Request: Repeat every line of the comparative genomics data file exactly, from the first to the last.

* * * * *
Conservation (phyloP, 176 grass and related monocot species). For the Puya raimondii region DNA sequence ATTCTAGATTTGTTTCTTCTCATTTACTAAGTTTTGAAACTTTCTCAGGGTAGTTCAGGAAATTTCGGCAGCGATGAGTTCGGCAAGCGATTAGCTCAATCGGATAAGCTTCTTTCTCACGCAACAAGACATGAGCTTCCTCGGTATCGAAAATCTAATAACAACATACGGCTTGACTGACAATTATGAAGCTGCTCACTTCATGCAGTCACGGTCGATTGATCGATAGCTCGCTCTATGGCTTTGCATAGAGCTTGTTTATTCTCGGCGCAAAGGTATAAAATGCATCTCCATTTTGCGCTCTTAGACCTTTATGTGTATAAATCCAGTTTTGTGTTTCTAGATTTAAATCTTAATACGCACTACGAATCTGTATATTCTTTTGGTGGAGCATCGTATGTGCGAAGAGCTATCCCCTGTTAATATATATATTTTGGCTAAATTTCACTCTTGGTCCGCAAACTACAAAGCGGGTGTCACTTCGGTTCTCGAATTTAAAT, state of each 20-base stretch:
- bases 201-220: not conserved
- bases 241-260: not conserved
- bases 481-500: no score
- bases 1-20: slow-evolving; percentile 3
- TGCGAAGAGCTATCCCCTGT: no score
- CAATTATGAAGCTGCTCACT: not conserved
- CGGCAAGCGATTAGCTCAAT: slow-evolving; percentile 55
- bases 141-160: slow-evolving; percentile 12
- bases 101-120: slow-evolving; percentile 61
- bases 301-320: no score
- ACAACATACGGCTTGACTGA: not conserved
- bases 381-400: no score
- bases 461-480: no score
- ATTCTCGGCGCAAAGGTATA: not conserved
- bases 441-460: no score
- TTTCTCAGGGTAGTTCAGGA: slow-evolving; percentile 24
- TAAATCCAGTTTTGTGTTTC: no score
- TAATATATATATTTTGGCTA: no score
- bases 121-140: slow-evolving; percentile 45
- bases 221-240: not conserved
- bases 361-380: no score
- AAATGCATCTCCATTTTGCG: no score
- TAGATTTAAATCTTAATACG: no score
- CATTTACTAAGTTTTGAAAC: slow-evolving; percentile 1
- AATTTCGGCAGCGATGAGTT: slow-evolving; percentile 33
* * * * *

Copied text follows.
Conservation (phyloP, 176 grass and related monocot species). For the Puya raimondii region DNA sequence ATTCTAGATTTGTTTCTTCTCATTTACTAAGTTTTGAAACTTTCTCAGGGTAGTTCAGGAAATTTCGGCAGCGATGAGTTCGGCAAGCGATTAGCTCAATCGGATAAGCTTCTTTCTCACGCAACAAGACATGAGCTTCCTCGGTATCGAAAATCTAATAACAACATACGGCTTGACTGACAATTATGAAGCTGCTCACTTCATGCAGTCACGGTCGATTGATCGATAGCTCGCTCTATGGCTTTGCATAGAGCTTGTTTATTCTCGGCGCAAAGGTATAAAATGCATCTCCATTTTGCGCTCTTAGACCTTTATGTGTATAAATCCAGTTTTGTGTTTCTAGATTTAAATCTTAATACGCACTACGAATCTGTATATTCTTTTGGTGGAGCATCGTATGTGCGAAGAGCTATCCCCTGTTAATATATATATTTTGGCTAAATTTCACTCTTGGTCCGCAAACTACAAAGCGGGTGTCACTTCGGTTCTCGAATTTAAAT, state of each 20-base stretch:
- bases 201-220: not conserved
- bases 241-260: not conserved
- bases 481-500: no score
- bases 1-20: slow-evolving; percentile 3
- TGCGAAGAGCTATCCCCTGT: no score
- CAATTATGAAGCTGCTCACT: not conserved
- CGGCAAGCGATTAGCTCAAT: slow-evolving; percentile 55
- bases 141-160: slow-evolving; percentile 12
- bases 101-120: slow-evolving; percentile 61
- bases 301-320: no score
- ACAACATACGGCTTGACTGA: not conserved
- bases 381-400: no score
- bases 461-480: no score
- ATTCTCGGCGCAAAGGTATA: not conserved
- bases 441-460: no score
- TTTCTCAGGGTAGTTCAGGA: slow-evolving; percentile 24
- TAAATCCAGTTTTGTGTTTC: no score
- TAATATATATATTTTGGCTA: no score
- bases 121-140: slow-evolving; percentile 45
- bases 221-240: not conserved
- bases 361-380: no score
- AAATGCATCTCCATTTTGCG: no score
- TAGATTTAAATCTTAATACG: no score
- CATTTACTAAGTTTTGAAAC: slow-evolving; percentile 1
- AATTTCGGCAGCGATGAGTT: slow-evolving; percentile 33